reflect man's ability to make irrational choices. 

Holsti, Ole R. "Crisis, Stress and Decision Making." International 
Social Science Journal 23 (1971) pp. 53-67. 
Holsti completes a review of the experimental psychological 
literature on human reactions to crisis situations. From these 
research findings he attempts to extrapolate what effects crises 
situations will have on political decision makers. He concludes 
that crisis induced differences in decision making abilities "are 
likely to inhibit rather than facilitate the performance of those 
engaged in the complex tasks of making foreign-policy decisions." 

Holsti, Ole R. "The 'Operational Code' Approach to the Study of Political 
Leaders: John Foster Dulles' Philosophical and Instrumental Beliefs." 
Canadian Journal of Political Science 3 (March 1970) pp. 123-157 
Holsti studied Dulles' writings to assess his operational code. 
He establishes five philosophical and five "instrumental" questions 
or beliefs that Dulles considered when in a decision making 
situation. 

Jervis, Robert. Perception and Misperception in International Politics . 
Princeton, N.J.: Princeton University Press, 1976. 

Jervis reviews the bodies of psychological literature on perception 
that appear to be relevant to understanding decision making 
processes in international politics. The emphasis is upon a 
detailed psychological description of the perceptual biases that 
intelligent concerned statesmen may tend to make in the face of 
highly uncertain and ambiguous decision making environments. The 
conclusions argue that to as large a degree as possible, decisions 
due to implicit perceptual biases should be replaced by explicit 
and more reasoned judgements. Several techniques for attaining 
this end are presented. The volume presents a good review of 
the psychological literature of decision making. 

Steinbruner, John D. The Cybernetic Theory of the Firm . 1974. (See 
Section V.C.) 

Thordarson, Bruce. Trudeau and Foreign Policy : A Study of Decision 
Making . Toronto: Oxford University Press, 1972, 231 pp. 
This work completes an exhaustive analysis of the political philo- 
sophy of Pierre Trudeau as one of the major elements contributing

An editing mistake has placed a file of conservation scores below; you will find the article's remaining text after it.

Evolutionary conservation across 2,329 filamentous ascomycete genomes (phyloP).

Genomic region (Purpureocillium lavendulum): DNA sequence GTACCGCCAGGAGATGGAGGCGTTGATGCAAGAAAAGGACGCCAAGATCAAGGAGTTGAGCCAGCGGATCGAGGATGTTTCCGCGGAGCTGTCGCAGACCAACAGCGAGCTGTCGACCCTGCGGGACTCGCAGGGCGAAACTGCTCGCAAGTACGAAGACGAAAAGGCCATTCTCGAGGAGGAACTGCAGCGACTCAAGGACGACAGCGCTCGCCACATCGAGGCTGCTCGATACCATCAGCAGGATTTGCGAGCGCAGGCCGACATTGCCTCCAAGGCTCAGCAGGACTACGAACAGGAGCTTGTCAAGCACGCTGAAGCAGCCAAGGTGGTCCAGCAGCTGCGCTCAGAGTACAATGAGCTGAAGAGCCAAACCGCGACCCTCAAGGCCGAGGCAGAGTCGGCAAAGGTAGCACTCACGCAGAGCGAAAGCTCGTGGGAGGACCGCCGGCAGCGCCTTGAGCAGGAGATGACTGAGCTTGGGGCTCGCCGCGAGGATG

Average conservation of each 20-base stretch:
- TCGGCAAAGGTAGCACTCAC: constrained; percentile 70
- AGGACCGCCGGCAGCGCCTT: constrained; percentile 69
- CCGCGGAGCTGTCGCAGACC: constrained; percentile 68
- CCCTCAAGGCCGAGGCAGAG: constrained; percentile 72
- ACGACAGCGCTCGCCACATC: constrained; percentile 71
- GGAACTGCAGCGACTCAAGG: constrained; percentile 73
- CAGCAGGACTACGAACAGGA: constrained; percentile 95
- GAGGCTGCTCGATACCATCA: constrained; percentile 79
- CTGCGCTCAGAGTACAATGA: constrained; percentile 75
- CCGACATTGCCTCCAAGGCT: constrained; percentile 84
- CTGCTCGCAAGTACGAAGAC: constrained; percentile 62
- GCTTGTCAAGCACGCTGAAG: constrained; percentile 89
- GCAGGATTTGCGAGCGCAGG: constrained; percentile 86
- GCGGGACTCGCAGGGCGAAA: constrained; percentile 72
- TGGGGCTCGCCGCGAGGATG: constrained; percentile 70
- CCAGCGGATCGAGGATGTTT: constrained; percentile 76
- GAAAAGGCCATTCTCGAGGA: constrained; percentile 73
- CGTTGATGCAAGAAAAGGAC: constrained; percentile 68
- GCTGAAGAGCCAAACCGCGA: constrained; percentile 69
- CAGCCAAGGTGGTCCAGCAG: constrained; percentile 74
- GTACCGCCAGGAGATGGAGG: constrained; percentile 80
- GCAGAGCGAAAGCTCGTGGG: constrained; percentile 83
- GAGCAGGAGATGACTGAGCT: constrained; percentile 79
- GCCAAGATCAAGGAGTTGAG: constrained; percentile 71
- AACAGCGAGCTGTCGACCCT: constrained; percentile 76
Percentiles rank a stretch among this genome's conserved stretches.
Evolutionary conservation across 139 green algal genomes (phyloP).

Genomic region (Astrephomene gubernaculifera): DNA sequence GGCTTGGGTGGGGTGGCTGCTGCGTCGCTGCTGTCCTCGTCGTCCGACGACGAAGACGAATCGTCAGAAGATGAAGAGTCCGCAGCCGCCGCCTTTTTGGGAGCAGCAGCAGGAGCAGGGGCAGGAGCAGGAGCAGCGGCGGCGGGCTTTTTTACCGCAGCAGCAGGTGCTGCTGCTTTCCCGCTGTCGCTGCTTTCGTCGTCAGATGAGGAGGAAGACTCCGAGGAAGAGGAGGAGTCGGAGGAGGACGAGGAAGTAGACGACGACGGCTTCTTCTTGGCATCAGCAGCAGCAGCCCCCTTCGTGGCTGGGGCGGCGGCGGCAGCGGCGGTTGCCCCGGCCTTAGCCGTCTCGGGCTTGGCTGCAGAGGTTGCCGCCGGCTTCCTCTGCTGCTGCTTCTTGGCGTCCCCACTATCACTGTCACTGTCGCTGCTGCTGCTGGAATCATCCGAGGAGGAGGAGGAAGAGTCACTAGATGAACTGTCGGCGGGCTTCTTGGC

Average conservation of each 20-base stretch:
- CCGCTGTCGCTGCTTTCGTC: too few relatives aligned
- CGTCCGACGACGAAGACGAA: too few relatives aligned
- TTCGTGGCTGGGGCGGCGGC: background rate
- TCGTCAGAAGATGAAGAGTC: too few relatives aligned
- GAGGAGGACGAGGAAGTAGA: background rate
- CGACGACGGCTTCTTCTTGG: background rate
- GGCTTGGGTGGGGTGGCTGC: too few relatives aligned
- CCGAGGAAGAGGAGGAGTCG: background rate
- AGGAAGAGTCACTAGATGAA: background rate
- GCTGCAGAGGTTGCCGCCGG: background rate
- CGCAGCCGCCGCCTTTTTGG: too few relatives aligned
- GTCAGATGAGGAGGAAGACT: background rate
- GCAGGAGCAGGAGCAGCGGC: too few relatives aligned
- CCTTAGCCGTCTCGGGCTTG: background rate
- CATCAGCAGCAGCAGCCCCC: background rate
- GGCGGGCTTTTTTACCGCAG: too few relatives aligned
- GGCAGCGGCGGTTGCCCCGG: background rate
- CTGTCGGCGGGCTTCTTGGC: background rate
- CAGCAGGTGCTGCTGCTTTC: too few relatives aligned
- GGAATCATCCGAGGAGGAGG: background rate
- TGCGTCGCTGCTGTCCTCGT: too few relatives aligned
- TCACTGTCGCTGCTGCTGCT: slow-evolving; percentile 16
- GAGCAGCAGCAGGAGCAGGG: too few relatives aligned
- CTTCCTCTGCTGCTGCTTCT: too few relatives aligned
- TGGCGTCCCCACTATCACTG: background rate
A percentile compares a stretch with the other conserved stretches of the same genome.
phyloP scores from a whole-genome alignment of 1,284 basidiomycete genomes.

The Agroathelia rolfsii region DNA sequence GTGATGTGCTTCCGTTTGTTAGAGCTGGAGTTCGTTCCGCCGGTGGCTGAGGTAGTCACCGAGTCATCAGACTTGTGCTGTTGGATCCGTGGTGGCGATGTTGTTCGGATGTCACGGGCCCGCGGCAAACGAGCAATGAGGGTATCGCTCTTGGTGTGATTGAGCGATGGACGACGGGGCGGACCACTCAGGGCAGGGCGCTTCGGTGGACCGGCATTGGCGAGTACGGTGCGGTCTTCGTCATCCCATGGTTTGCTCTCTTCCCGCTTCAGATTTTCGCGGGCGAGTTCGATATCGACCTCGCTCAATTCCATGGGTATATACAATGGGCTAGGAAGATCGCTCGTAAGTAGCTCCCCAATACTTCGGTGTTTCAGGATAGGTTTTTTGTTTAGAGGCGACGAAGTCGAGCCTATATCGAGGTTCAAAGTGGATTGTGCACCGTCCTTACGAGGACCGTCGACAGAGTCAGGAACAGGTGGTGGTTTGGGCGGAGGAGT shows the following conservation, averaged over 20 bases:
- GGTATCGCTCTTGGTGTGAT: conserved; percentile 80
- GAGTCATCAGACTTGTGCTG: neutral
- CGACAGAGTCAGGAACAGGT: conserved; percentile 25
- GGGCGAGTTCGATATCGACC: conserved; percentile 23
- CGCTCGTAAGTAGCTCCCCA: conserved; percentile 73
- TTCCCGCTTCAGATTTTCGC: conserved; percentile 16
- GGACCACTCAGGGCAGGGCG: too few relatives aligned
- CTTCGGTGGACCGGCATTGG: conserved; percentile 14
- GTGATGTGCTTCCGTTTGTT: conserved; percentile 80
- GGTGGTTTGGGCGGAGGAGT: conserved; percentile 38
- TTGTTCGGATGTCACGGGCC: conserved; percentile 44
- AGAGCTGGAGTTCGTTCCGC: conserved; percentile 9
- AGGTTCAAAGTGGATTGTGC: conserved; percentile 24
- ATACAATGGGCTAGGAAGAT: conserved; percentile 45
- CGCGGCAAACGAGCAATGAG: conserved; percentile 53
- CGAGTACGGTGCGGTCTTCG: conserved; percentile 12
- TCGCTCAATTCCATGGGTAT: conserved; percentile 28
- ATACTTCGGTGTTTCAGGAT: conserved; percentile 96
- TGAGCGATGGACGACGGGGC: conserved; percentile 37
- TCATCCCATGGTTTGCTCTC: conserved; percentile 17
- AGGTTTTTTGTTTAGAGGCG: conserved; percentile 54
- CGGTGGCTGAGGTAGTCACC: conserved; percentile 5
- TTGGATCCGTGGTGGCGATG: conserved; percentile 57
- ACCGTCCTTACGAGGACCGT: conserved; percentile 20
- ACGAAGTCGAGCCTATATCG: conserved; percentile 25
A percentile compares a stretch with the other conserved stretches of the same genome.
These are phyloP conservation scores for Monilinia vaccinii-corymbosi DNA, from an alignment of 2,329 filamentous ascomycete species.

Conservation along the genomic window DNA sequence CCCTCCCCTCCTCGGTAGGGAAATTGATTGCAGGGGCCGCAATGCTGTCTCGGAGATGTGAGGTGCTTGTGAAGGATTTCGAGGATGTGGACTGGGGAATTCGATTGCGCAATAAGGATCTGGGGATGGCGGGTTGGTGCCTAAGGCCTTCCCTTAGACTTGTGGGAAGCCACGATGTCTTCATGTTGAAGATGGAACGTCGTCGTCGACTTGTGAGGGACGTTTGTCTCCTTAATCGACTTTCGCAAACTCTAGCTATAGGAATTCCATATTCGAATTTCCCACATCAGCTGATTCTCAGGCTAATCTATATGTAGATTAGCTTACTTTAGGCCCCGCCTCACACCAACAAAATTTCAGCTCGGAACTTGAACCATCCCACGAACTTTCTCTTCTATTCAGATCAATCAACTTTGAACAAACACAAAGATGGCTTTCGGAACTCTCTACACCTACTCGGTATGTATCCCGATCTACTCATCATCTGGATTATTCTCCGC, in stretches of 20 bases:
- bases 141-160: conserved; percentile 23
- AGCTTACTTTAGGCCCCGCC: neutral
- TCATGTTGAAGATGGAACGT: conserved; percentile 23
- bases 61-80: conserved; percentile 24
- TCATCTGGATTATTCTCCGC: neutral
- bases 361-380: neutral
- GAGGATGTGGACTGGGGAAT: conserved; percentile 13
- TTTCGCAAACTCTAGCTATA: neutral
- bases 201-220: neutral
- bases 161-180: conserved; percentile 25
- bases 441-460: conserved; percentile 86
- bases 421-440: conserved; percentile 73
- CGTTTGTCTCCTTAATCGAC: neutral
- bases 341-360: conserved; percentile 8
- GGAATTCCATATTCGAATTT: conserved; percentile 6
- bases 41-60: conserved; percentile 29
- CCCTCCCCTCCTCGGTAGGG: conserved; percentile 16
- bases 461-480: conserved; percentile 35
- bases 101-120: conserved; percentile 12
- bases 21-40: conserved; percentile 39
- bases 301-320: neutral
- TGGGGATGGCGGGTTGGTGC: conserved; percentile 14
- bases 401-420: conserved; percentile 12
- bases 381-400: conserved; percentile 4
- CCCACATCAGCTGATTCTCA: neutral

to Canada's reexamination of its foreign policy (resulting in a 
shift toward "isolationism") between 1968 and 1970. The psycho- 
logical factors specific to Trudeau are weighted against a series 
of environmental factors associated with 1) Canada's decision to 
review foreign policy in 1968 and 2) Canada's reduction in its 
commitment to NATO in 1969. 



29 



IV. D. PSYCHOLOGICAL-ORGANIZATIONAL PERSPECTIVES 

Axelrod, Robert M. "Schemata Theory: An Information Processing Model 
of Perception and Cognition." 1973. (See Section IV. A.) 

Cyert, Richard M.j Dill, W.R. and March, James G. "The Role of Expec- 
tations in Business Decision Making." 1958. (See Section II. B.) 

Cyert, Richard M. , Simon, Herbert A., and Trow, Donald B. "Observa- 
tions of a Business Decision." 1960. (See Section II. B.) 

Simon, Herbert A. "A Behavioral Model of Rational Choice." 1957. 
(See Section I.B.) 

Simon, Herbert A. The New Science of Management Decision . 1960. 
(See Section V.B.) 



IV. E. MATHEMATICAL MODELS OF PSYCHOLOGICAL DECISION MAKING 

Axelrod, Robert M. A Framework for a. General Theory of Cognition and 
Choice . Berkeley: Institute of International Studies. 1972, 
35 pp. 

From the introduction: "This paper presents an outline of a 
general theory of cognition and choice. The purpose of the 
general theory is to encompass as many different social sciences 
literatures as possible in a single mathematical model.